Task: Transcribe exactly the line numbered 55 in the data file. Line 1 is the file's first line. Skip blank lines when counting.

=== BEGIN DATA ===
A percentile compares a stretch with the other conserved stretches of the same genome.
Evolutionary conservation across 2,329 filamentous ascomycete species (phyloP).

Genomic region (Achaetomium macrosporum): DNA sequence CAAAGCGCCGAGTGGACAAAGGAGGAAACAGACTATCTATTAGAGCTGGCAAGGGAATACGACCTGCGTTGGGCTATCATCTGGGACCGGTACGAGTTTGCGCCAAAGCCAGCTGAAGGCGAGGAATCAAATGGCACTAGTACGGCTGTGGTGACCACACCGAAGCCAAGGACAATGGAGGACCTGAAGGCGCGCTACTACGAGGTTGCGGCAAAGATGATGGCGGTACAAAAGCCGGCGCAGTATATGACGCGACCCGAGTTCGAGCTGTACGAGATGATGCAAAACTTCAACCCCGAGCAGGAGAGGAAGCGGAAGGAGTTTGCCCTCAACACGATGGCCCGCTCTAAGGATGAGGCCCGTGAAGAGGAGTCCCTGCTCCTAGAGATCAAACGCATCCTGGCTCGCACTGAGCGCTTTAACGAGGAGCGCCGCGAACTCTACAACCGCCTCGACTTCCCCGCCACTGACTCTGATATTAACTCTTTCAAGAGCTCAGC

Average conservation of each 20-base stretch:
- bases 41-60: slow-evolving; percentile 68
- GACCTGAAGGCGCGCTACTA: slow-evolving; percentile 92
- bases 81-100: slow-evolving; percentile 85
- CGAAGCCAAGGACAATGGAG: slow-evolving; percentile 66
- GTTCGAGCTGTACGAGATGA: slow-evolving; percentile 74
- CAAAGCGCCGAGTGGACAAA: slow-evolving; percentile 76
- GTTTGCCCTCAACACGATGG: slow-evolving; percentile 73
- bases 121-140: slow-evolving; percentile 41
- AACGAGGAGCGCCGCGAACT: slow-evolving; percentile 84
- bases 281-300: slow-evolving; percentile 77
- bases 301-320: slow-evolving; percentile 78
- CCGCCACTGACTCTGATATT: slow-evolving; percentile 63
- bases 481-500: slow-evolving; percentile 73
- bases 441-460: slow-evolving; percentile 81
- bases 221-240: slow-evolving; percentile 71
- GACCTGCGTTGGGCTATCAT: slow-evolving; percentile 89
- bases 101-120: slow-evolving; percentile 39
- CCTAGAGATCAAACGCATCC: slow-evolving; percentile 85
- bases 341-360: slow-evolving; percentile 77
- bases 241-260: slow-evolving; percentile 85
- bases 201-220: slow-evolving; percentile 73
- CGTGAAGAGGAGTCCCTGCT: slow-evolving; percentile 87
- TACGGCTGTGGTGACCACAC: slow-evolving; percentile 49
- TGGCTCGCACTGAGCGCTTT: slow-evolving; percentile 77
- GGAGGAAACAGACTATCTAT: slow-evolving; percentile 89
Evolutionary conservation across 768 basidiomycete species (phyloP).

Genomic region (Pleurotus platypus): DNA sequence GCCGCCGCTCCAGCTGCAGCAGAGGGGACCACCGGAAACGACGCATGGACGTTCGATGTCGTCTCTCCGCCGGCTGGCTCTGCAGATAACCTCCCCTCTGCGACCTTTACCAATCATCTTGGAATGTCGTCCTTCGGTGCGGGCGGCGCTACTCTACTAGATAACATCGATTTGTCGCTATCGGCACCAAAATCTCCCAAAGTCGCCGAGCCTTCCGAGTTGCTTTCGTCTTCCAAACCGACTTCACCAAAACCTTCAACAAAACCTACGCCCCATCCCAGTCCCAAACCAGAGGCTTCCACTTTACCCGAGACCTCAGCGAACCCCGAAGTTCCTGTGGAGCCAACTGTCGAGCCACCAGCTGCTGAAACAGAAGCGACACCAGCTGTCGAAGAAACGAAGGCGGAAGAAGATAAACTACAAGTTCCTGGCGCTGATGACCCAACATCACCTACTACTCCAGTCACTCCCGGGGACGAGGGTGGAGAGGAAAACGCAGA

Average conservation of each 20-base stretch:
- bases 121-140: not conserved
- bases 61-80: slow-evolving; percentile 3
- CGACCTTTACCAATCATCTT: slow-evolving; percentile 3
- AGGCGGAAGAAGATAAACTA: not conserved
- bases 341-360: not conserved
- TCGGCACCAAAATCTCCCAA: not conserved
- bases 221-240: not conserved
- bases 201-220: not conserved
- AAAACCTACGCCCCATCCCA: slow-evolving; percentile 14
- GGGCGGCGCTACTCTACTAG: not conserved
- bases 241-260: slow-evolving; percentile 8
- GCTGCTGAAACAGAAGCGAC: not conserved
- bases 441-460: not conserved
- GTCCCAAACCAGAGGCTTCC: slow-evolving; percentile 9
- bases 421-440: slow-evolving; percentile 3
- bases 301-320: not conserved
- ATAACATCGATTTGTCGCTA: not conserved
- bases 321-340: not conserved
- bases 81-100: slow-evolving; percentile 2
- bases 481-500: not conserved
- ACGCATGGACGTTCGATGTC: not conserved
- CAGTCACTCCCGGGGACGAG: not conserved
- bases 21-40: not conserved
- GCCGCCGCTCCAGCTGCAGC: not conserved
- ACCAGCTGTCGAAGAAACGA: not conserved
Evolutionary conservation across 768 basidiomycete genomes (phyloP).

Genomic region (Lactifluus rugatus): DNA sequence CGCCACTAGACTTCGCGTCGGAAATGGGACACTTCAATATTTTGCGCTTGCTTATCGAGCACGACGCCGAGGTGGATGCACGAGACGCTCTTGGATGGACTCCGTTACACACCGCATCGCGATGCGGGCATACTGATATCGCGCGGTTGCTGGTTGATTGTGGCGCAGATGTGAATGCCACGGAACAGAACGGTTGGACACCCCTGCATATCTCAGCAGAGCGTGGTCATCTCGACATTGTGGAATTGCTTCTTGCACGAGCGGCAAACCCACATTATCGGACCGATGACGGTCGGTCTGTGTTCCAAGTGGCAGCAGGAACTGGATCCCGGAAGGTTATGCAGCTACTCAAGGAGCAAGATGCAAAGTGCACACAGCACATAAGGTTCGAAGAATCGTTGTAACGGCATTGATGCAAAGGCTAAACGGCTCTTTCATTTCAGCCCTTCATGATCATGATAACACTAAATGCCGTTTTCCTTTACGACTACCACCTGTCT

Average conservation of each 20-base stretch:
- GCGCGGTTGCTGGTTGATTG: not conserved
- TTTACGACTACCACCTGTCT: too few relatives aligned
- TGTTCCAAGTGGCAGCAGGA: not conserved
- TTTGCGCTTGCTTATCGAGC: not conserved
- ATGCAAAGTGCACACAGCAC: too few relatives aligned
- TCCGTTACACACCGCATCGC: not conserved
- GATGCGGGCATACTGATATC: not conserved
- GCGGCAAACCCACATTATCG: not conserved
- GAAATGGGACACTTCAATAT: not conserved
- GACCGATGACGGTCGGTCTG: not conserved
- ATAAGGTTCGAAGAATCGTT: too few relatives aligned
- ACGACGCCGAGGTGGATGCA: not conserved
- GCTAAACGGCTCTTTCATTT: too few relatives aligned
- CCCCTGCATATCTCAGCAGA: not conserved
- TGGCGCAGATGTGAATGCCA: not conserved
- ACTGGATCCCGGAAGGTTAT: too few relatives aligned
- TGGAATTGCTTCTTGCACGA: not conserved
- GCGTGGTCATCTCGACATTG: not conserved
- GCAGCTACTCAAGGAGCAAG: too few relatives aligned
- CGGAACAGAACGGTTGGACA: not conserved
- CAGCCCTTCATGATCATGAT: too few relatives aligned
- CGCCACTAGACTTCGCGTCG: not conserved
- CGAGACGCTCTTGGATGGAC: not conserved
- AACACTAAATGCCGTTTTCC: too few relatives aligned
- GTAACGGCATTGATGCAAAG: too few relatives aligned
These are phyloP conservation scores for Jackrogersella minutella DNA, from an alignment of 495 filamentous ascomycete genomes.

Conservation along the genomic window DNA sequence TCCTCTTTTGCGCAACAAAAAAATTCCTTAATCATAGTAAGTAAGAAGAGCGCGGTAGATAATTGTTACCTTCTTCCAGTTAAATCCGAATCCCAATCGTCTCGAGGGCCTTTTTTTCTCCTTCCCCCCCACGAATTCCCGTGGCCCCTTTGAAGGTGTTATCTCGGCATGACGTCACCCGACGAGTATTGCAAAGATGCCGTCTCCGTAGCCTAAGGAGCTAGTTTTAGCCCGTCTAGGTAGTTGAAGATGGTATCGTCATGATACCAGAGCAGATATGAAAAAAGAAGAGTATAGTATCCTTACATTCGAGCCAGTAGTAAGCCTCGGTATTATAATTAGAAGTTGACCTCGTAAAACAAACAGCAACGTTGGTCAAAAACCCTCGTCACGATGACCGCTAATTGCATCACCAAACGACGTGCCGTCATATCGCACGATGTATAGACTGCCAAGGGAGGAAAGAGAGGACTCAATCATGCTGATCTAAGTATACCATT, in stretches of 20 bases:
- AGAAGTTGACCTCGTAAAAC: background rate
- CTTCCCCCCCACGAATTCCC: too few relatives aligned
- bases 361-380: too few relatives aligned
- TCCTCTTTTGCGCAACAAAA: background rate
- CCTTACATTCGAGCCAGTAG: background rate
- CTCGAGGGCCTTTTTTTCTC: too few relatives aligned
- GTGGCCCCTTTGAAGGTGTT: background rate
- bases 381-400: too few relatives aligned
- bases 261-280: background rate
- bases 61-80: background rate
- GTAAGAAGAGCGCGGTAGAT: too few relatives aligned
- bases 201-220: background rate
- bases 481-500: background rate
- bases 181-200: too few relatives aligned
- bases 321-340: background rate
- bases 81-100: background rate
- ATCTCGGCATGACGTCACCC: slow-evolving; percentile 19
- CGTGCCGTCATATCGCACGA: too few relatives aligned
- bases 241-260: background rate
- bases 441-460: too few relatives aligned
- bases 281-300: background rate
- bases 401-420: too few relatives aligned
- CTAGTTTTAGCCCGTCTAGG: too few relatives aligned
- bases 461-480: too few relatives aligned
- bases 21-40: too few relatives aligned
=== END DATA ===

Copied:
- bases 21-40: not conserved